Some school leaders turn to expensive technology and troves of data as an answer to low proficiency problems in public schools. Dr. Christy Beaird, principal at Laura Dearing Elementary School in Nevada, however, has actively applied research with minimal data collection to transform her school from one of the lowest performers in the Clark County School District to one of the highest.
The elementary, located in an economically-strapped part of the state, has 100 percent of its 850 students on free or reduced lunch, and almost 40 percent of its population are English language learners. Academic performance during the 2013-2014 school year garnered the institution a Focus school status—meaning it was in the bottom 10 percent of Title I served schools in the state based on achievement gaps. It was the 16th out of 16 in their district.
“When I entered the school four years ago, we were the lowest performing school in our zone and one of the lowest performing schools in the state,” Beaird explains. “As of this year, our scores have gone up significantly, and in our zone of 16 schools, we are currently sixth in ELA based on state test scores and seventh in math. We hope to be in the top five by the end of this year.”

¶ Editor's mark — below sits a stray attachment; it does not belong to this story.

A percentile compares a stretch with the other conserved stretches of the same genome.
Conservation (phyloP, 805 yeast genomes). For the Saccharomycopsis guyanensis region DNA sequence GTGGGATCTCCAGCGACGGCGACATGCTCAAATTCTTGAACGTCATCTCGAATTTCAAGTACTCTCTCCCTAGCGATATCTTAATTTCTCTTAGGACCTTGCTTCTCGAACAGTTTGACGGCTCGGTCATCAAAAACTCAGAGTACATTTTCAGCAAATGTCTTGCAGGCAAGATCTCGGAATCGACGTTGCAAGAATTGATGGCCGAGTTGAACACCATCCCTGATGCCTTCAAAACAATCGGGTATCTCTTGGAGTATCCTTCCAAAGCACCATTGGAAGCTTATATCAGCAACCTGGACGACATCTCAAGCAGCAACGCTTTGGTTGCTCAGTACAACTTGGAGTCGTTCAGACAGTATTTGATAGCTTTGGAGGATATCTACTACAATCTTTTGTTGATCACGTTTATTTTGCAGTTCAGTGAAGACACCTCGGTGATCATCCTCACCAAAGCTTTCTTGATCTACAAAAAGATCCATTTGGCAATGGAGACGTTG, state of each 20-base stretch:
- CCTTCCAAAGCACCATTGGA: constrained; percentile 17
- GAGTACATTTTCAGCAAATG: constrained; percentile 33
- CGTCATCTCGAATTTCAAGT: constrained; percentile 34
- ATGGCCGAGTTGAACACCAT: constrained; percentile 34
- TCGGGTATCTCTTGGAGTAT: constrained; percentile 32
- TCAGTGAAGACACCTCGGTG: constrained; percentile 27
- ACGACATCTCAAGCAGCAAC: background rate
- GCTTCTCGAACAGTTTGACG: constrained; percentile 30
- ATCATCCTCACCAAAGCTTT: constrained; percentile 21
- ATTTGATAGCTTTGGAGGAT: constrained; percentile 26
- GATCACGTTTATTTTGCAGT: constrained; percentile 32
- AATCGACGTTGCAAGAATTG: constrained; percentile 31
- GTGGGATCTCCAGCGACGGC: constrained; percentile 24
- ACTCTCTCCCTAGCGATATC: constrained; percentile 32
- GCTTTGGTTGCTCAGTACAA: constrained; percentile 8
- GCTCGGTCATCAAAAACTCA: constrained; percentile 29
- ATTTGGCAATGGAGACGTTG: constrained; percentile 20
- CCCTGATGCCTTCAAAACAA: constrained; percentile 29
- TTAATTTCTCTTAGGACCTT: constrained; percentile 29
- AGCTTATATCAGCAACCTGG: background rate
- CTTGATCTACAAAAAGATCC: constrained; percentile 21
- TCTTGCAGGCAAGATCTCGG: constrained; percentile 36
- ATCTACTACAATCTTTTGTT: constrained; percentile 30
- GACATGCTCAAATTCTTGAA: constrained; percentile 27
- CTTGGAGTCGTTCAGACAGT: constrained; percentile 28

To have any hope of getting her school into that top five spot by the end of the school year, Beaird has been repurposing research methods from some of the world’s most respected education thinkers to discover which instructional approaches are most effective for students in her school. This is a strategy, her team thinks, that could impact other schools in similar predicaments.
The Biggest Effect
Before the strategy overhaul, Beaird led a year-long book study with teacher leaders in her school—a step she says was crucial to gain buy-in from the staff. The book, “Visible Learning for Literacy” by researchers Douglas Fisher, Nancy Frey and John Hattie, shows educators how to apply results from Hattie’s exhaustive review of available research, which he used to identify specific instructional practices that made the largest impact on student achievement. Hattie’s review, or meta-analysis, included a synthesis of findings from 15 years of research, involving millions of participants.